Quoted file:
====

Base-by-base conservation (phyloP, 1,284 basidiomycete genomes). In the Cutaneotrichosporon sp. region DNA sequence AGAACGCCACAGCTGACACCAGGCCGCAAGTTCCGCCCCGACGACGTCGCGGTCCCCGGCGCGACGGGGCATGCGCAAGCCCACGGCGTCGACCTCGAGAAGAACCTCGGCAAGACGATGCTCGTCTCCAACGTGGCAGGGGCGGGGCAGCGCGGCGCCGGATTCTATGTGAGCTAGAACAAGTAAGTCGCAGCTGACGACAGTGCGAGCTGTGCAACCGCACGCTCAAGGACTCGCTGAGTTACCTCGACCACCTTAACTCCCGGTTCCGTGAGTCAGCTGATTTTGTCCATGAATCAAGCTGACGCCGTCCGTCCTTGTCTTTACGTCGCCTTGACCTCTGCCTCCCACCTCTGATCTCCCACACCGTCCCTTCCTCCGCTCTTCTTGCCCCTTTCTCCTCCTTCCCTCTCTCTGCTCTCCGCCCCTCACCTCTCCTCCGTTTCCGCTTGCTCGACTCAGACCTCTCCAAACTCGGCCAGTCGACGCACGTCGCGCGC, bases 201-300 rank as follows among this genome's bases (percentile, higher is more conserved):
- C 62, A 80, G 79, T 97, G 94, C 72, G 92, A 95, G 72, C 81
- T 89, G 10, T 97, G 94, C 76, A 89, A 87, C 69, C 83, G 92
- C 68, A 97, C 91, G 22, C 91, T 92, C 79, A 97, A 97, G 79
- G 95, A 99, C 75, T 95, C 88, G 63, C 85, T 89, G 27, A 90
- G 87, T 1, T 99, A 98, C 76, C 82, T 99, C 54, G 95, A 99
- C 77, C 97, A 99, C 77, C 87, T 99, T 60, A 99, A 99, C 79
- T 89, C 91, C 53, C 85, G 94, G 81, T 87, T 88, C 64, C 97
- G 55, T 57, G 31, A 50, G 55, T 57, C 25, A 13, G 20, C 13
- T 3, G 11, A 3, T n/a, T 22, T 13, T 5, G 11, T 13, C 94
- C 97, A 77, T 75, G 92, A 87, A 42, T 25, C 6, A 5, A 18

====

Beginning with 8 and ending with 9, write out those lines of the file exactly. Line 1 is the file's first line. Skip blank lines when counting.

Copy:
- T 89, C 91, C 53, C 85, G 94, G 81, T 87, T 88, C 64, C 97
- G 55, T 57, G 31, A 50, G 55, T 57, C 25, A 13, G 20, C 13